If you have recently been through addiction treatment, it is likely you’ve heard the phrase, “Recovery is an ongoing process.” This can be intimidating when you’re facing life outside the support and security of a treatment center.
The good news is that even once you’ve successfully navigated treatment, you’re not going to be shipped off to fend for yourself. Recovery isn’t easy, and because of this, it’s vital that you continue to receive as much support as you need as you move into further stages of recovery. This is why recovery support groups are recommended.
Benefits of recovery support groups
Many treatment providers will suggest that clients who are newly sober attend a recovery support group in addition to therapy. Research shows that these groups are successful because they offer support that is both useful and accessible. For example, most treatment providers are closed on major holidays like Christmas and Thanksgiving. Recovery support groups, like 12-step meetings, are not.
Support groups are recommended because they allow newly sober individuals the opportunity to meet and socialize with other people who are also recently sober. Everyone is given the chance to share their stories in a supportive environment and receive inspiration by hearing the stories of others. Plus, support groups can offer a sense of hope, as it can be very encouraging to hear how far another person has come despite the odds.
Additionally, many people in early recovery need to form a new friend group in order to give their recovery the greatest chance of success. Recovery support groups are a great way of making this happen.
Types of recovery support groups
Because each person’s experience with addiction is different, it follows that support groups are not one-size-fits-all. There are various programs out there, from 12-step programs to other support group types based more heavily on personal values, like religion. In order to best sustain recovery, it’s important to find a support group that benefits you.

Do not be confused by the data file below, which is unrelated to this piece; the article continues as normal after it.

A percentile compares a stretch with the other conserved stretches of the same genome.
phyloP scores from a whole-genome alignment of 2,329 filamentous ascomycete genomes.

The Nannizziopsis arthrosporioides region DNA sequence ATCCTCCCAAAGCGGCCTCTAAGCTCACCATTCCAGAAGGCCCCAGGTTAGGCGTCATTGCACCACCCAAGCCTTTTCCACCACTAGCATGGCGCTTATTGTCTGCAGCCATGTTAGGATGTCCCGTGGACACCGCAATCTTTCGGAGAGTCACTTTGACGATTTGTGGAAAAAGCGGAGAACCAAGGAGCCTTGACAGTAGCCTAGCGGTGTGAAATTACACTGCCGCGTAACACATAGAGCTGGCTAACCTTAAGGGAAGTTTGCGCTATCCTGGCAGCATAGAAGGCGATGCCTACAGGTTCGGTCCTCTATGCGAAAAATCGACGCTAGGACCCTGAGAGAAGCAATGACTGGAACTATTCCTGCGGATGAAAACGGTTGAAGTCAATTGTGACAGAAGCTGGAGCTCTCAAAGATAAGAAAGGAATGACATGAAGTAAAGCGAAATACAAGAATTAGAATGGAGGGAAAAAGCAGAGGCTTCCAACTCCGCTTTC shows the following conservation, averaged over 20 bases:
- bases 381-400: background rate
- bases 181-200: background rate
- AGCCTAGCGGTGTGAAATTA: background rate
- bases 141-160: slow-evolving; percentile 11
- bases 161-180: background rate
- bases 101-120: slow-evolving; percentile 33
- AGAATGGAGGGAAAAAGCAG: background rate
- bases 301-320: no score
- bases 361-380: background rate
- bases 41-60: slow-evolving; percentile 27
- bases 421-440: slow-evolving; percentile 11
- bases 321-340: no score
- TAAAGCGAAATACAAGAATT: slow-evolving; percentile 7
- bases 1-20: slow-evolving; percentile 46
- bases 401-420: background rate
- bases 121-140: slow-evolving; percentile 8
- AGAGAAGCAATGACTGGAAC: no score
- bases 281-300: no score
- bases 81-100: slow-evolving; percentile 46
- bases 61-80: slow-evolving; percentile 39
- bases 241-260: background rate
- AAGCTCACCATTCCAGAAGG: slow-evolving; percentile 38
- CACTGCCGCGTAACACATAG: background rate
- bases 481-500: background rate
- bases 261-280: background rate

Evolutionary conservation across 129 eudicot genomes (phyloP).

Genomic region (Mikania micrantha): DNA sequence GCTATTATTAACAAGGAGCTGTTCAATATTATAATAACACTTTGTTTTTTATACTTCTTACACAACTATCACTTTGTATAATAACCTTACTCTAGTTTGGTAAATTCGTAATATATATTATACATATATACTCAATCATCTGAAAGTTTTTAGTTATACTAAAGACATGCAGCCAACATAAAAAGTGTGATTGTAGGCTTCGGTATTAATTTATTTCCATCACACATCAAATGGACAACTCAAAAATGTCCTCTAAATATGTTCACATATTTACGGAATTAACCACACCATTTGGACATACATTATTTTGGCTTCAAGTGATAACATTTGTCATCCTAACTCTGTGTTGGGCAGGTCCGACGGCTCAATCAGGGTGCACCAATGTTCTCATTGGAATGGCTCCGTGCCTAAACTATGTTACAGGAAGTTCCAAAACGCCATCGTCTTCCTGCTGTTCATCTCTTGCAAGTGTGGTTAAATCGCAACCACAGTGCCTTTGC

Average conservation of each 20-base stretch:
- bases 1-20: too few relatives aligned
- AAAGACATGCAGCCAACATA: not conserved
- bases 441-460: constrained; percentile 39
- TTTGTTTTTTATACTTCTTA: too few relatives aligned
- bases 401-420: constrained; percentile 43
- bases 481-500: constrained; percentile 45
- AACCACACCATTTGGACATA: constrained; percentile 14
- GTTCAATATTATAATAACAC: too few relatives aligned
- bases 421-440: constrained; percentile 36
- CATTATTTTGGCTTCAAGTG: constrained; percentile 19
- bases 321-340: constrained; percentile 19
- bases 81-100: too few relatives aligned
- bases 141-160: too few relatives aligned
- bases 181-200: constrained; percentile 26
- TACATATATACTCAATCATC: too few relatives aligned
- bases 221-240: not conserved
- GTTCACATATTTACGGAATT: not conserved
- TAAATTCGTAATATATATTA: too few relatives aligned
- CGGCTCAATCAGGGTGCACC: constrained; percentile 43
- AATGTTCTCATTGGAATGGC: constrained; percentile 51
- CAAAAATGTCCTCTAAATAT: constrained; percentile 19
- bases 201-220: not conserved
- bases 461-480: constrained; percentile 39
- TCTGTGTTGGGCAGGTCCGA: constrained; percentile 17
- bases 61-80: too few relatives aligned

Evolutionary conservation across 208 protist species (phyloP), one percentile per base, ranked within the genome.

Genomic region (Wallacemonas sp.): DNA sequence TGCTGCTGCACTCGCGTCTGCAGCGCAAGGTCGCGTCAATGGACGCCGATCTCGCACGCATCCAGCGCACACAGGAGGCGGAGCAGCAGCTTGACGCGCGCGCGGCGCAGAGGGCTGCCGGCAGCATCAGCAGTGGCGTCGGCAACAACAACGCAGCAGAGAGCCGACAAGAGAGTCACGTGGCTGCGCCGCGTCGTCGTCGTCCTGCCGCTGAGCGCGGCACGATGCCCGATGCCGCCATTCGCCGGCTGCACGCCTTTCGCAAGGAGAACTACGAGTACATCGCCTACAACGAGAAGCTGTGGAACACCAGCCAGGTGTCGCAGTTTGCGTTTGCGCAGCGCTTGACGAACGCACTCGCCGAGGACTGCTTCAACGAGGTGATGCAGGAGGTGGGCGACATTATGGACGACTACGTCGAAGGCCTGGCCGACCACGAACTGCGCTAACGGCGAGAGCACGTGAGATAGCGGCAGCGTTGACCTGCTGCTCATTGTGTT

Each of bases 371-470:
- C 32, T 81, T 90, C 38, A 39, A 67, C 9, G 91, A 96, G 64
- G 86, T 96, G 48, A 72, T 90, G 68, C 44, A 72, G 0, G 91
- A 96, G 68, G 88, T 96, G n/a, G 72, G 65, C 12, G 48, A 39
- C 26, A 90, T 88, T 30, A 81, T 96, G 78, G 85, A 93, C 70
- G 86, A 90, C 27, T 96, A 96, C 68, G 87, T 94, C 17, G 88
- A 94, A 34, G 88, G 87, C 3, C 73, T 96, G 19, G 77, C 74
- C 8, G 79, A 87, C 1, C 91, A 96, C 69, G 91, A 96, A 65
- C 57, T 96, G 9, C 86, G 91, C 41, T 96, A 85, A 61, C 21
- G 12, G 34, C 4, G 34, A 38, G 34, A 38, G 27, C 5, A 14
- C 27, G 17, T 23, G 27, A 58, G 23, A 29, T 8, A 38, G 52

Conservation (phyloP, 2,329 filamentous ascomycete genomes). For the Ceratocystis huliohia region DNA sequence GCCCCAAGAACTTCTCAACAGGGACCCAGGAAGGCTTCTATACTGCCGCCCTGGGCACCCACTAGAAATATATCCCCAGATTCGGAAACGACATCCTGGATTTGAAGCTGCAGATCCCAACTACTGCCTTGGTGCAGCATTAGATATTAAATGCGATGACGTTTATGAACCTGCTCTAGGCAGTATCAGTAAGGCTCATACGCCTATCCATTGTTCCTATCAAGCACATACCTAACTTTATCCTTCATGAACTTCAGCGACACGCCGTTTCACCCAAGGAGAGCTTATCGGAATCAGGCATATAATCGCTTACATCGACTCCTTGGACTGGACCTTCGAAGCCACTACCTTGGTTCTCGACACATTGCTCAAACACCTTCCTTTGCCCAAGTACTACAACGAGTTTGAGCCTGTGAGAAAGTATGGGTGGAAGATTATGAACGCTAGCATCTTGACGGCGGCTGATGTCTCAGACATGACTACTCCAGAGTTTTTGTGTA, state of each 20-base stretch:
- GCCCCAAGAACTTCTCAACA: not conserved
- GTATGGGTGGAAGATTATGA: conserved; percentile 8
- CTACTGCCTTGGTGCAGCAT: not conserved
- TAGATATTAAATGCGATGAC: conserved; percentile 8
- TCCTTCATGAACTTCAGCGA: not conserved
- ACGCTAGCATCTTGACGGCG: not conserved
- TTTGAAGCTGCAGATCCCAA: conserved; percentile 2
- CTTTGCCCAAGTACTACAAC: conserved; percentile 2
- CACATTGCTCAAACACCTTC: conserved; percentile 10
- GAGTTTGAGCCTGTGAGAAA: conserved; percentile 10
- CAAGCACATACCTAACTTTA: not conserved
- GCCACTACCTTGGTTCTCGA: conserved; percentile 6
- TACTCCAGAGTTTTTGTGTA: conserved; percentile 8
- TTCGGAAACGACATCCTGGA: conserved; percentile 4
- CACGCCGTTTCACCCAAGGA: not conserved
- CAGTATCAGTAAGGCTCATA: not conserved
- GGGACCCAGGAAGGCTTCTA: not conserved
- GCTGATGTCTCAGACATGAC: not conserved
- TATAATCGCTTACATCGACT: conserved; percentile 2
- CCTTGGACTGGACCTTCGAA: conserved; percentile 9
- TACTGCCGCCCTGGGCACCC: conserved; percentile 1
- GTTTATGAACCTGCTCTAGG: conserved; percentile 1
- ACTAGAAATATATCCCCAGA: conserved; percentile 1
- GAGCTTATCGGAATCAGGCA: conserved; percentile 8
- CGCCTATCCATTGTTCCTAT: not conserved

Most people have heard of Alcoholics Anonymous and Narcotics Anonymous. These groups are commonly referred to as “12-step programs” because participants work through 12 steps in order to identify and address issues that contributed to their substance use disorder.
These 12-step programs are the most widely available support groups for substance use disorder in the United States and the world. There are also more specific, though less common, spin-offs of Narcotics Anonymous, such as Heroin Anonymous, Cocaine Anonymous and Marijuana Anonymous.
Mutual support group
Mutual support groups typically have a trained facilitator, but they are not run by mental health or medical professionals. These groups bring together people with similar struggles in order to promote healthy discussions, provide encouragement and offer community to those who may feel alone or isolated in their experiences.
These groups are not an equivalent to therapy, but can provide a healthy outlet to talk and grow with like-minded individuals seeking a better life for themselves.
For those who prefer a more religious support group, Celebrate Recovery can be a good option. Celebrate Recovery is similar to 12-step groups in that participants work through a set of steps. However, it includes principles of Christianity and ties Bible verses into the 12-step literature.
For someone looking for a support group that doesn’t include any aspects of spirituality or religion, Self-Management and Recovery Training (SMART) meetings are a great option. SMART Recovery meetings teach coping skills to help participants address four main points:
- Build and maintain motivation;
- Cope with urges;
- Manage thoughts, feeling and behaviors;
- Live a balanced life.
Through the focus on these points, individuals are able to sustain recovery.
Finding a recovery support group
There are numerous ways to find a recovery support group for yourself. An online search can result in a number of local support groups suitable to your needs; your counselor or the staff at your treatment center will likely be able to recommend a number of options for you; even friends you made in treatment might have discovered a support group that you could attend together to keep each other accountable.
No matter which support group suits you, we encourage you to take the time to research and try out some options. It could provide you with important community, as well as the tools you need to maintain recovery.